• Wow, interesting answer. The bigger question I'm pursuing is half philosophy and half psychology. Why do so many people turn a blind eye to evil, yet lash out at people who attempt to hold evil people accountable? I've experienced it personally many times. If I blow the whistle on a pedophile, people will rally behind the pedophile. And if I suggest a U.S. president guilty of war crimes should be executed for his crimes, people cry that I'm worse than him. I've come to call it "kindergarten ethics." – David Blomstrom Sep 16 '17 at 7:42
  • Yes, I suspect that your detractors are simply hiding behind a facade of moral indignation when really they simply disagree with your conclusions about the 'crimes' of your opponents, but don't wish to speak out about that for whatever reason. They may see what they think is going to be a more widely agreed upon argument against your proposals and considered it therefore a more expedient reaction than their actual opinions. – Isaacson Sep 16 '17 at 8:18
  • @DavidBlomstrom the first man convicted of war crimes was beheaded, so i don't think your question really captures what you describe. – user28660 Sep 16 '17 at 16:33
  • i think you might raise an interesting point, though. there does seem to be something wrong with vigilante justice, and i'm not sure why. perhaps it seems more prenicious than the rule of law, i'm not sure. aside form that, yes people disagree about who is guilty and what should be a crime – user28660 Sep 16 '17 at 16:56
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    maybe, i don't know @DavidBlomstrom i don't believe in it, however. – user28660 Sep 16 '17 at 18:28
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I've made some conclusions which may be faulty, but I'll choose to believe in for now. I welcome all criticism and scrutiny on this matter. That being said, here's what I think.

The act of killing Dr A to prevent the damage he will cause fulfills the mission of preventing the damage he will cause. But killing might not be the optimal solution. The act of killing Dr A serves the purpose of incapacitating him thus preventing the damage. But what if it doesn't? What if Dr A wasn't the actual criminal? Or what if Dr A had more partners or had a cure for the drug/disease or the code for the nuke to disable it, etc. In this case, all the facts must be accounted for in order to justify the killing. And of course, it's usually impossible to have all the facts in any such case unless you or Mr B is directly involved in all such cases. This is point number one.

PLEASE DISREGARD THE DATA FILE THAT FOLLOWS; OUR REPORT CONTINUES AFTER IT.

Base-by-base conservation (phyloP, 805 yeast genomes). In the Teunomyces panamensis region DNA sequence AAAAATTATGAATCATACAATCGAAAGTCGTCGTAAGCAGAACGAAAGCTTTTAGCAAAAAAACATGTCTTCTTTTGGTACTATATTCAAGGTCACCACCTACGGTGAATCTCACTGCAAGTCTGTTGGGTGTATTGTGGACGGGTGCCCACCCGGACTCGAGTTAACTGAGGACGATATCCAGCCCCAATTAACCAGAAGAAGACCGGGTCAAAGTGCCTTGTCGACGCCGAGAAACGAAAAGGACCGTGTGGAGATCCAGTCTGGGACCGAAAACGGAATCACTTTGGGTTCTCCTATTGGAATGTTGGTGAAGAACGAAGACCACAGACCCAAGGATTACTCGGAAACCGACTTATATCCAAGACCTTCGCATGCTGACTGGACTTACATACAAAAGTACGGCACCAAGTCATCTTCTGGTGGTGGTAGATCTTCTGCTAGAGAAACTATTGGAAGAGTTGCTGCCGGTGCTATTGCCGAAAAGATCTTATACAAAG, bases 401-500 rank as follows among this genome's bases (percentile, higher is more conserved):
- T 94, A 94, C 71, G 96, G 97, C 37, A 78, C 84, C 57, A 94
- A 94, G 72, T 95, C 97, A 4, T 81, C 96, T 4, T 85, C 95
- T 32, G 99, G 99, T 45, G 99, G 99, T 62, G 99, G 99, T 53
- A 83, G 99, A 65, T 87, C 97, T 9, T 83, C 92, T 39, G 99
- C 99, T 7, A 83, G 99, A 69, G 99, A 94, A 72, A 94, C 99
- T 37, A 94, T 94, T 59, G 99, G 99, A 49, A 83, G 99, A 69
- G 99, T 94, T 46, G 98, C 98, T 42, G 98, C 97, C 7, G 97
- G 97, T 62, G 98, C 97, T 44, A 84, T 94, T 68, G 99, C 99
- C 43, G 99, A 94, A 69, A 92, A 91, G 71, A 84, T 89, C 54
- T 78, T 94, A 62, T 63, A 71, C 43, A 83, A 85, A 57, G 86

Point number two is that whatever judgement can be attributed to Dr A, the same judgement can't be directly attached to any other criminal as their situations will always be different. If Dr A is killed and no one else is hurt, that's good, but if Dr B is killed, the consequences might be different. Thus there can never be an answer that directly applies to all situations such as "yes, it's ok to kill criminals" or "no, you should never kill anyone." There are no absolutes for this situation and every action will have it's own consequences. Only with experience may one judge which is the lesser evil.

Point three is the matter of the options available for handling the situation. In an ideal world, something like an omnipotent God could have prevented someone like Dr A from ever existing, or even better, changed the facts in Dr A's life to make him become a good person. An All powerful king could have Dr A be captured and reformed to use his knowledge for the good of his kingdom. A superhero or an advanced military team might be able to kidnap or capture Dr A alive for further processing, and an incorruptible justice system could ensure Dr A never harms another person. And finally, A lone person with a gun, in the right place at the right time can only hope to shoot Dr A and hope all of his evils die with him. Ultimately it is certain that Dr A must be prevented from doing further harm.

With these points, I will conclude that killing Dr A should be a last resort option when all other options are unavailable, but it is a resort that must be taken to save the millions of live that would otherwise be lost. Should Citizen B be labeled evil for this action? No, not at all. Should he be known as a hero? Still no, as Dr A was not brought to justice and not made to pay his dues for lives he has taken. But that said, citizen B is definitely the savior of millions of lives, so he's not too bad of a person.

Now, If citizen B had the power and opportunity to kill Dr A But chose not to do so and let him kill millions of people, then he is at least half as bad if not more so than Dr A, and the blood of those people is similarly on his hands. It's never alright to let a killer go free to kill more innocent people, when you have the power to stop it.